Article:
John, why would you listen to Stand Efferding, don’t you know he is a powerlifter like me?
For your information sprints are done with hamstrings, hips and glute muscles. The quads are really breaking muscles. I have trained two Olympic gold medal 400-meter champions one male, one female.
The top strength coach for the Jamaican sprint has come to Westside to visit and they are now using a Westside belt squat, and inverse leg curl for the teams, but that’s another story. John, if you really read the strength manual you would see 100 programs that were influenced by Medvedyev. Just like him, I realized that one must use several special means to be a top weight lifter. I have read more than 100 books on strength development and have learned something in each and every one of them.
As you said you have not gone anywhere since 1988 when drug testing began. John, if roids make other lifters stronger, then would it not help to become stronger through better training? I find it funny that people like to think roids makes Westside what it is. Did you ever think it could be hard work and a well thought-out program?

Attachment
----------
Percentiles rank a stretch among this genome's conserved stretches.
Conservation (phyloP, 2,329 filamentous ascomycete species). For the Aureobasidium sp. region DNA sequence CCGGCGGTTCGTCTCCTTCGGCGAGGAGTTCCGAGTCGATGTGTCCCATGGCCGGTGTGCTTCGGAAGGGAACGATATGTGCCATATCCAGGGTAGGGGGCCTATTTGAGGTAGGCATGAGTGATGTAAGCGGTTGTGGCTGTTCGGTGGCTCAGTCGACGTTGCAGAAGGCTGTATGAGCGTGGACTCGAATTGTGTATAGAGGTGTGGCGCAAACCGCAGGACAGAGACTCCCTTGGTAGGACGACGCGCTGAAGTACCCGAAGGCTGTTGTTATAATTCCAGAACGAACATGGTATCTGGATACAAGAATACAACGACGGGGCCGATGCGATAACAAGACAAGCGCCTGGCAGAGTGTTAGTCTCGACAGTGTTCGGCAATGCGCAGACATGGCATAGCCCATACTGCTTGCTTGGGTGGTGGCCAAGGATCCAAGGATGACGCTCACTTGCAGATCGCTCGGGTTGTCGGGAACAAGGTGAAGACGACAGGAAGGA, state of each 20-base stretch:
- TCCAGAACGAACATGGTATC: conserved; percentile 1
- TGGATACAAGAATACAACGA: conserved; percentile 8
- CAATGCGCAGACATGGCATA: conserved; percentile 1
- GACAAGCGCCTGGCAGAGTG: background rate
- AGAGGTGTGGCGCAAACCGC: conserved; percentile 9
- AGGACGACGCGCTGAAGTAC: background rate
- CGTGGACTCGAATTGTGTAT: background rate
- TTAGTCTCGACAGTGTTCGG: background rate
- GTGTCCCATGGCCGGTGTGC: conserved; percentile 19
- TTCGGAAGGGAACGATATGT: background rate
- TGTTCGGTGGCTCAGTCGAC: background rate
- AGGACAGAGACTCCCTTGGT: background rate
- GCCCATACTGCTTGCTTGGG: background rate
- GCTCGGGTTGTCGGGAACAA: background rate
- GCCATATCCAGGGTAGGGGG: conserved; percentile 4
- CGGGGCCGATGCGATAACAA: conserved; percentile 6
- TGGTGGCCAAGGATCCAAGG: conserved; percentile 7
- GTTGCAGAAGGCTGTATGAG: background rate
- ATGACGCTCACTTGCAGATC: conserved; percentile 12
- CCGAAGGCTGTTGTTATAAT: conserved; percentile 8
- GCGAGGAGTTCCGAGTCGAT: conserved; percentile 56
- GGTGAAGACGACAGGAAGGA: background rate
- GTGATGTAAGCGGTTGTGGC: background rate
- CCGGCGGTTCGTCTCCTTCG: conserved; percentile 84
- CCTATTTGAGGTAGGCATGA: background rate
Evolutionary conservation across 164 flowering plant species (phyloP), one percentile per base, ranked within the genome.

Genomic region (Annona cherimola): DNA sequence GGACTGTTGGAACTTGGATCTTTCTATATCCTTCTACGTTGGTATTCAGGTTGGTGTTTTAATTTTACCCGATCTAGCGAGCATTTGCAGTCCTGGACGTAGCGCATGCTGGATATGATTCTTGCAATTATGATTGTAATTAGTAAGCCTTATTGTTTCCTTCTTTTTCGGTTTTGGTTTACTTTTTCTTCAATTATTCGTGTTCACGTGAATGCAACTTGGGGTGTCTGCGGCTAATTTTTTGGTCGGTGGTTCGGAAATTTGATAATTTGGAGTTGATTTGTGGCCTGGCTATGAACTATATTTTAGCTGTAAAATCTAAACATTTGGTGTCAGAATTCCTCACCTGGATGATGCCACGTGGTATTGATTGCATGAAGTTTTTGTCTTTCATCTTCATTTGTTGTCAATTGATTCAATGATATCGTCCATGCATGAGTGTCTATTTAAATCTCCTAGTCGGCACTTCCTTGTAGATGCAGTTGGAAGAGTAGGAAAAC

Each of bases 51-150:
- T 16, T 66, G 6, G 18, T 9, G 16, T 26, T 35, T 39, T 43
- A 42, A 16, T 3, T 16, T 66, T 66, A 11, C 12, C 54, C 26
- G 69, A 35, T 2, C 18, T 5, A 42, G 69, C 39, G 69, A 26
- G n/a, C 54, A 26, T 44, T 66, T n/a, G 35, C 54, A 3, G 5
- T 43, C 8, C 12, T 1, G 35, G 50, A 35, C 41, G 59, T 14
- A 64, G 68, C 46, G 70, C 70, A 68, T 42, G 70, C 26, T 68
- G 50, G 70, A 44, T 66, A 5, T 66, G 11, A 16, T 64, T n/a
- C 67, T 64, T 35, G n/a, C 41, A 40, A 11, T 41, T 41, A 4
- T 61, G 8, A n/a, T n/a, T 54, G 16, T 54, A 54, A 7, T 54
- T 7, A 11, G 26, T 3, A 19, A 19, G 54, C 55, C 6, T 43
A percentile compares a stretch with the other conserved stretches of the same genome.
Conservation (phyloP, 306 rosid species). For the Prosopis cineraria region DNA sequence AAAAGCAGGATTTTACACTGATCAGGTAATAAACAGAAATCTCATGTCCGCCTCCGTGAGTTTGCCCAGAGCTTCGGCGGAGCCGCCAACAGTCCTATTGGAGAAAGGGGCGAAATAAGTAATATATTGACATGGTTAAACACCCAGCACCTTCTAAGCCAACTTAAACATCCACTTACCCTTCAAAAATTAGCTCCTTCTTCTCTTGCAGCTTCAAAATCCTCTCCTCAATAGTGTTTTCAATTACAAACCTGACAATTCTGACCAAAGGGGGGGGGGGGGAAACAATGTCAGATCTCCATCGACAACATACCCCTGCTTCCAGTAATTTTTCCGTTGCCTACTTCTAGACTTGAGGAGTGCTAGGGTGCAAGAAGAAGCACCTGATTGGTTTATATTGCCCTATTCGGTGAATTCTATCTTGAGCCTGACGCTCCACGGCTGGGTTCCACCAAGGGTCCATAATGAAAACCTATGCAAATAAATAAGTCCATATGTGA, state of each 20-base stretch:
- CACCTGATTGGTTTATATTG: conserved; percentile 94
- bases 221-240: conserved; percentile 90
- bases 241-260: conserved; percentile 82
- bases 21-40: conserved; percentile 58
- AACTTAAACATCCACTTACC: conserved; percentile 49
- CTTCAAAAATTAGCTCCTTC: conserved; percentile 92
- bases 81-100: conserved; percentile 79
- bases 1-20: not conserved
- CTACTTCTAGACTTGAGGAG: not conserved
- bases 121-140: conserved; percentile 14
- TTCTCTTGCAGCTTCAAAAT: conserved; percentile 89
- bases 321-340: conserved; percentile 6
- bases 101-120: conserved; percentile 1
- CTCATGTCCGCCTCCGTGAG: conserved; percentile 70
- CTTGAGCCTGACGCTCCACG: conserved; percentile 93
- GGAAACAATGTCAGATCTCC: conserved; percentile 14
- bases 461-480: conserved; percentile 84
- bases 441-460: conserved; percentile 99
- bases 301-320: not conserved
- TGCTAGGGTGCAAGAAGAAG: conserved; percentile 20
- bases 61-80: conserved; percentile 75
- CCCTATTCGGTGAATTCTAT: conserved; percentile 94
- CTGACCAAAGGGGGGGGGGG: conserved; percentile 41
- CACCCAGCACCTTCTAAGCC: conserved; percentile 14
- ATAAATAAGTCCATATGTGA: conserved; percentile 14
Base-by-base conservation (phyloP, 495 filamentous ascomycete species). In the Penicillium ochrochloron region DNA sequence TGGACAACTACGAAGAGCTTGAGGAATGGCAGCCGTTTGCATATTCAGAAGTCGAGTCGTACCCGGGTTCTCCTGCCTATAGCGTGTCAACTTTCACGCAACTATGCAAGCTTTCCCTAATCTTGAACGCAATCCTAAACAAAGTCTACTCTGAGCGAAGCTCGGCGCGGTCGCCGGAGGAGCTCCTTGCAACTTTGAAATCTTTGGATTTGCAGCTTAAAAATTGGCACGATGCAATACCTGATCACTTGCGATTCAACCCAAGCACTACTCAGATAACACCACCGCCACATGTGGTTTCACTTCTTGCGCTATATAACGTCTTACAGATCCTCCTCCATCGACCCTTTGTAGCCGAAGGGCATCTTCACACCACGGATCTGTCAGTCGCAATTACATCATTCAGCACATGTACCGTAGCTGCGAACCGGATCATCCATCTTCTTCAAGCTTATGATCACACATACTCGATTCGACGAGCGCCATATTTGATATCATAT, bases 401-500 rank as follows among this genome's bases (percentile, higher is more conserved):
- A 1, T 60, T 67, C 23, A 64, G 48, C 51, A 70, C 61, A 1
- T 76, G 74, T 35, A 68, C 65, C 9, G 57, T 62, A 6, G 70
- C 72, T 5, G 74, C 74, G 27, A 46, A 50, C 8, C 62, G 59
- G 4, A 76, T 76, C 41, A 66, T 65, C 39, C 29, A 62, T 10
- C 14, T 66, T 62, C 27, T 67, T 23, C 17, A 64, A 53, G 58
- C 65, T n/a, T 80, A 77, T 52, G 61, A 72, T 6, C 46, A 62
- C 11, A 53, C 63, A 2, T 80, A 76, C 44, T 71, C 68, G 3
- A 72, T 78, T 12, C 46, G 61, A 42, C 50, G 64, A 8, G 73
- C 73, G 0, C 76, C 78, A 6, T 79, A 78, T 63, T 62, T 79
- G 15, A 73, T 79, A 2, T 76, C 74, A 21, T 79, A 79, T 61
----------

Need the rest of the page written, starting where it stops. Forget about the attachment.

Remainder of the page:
Powerlifting is about 10 percent of our success. Football, rugby, golf, baseball, swimming, and track and field also take advantage of the Westside system.
Oh, by the way, my guys want to thank you for your thoughts about them being well-steroided when none have ever failed a drug test.
But, thanks for the compliment.
Hey, John, why can’t we work together?
P.S. Louie does not do seminars.
Info taken from:
- A System of Multi-year Training in Weightlifting‑‑A.S. Medvedyev
- Science and Practice of Strength Training‑‑Vladimir M. Zatsiorsky, William J. Kraemer
- Managing the Training of Weightlifters‑‑N.P. Laputin, V.G. Oleshko
- Soviet Training and Recovery Methods‑‑Richard Brunner, Ben Tabachnik Ph.D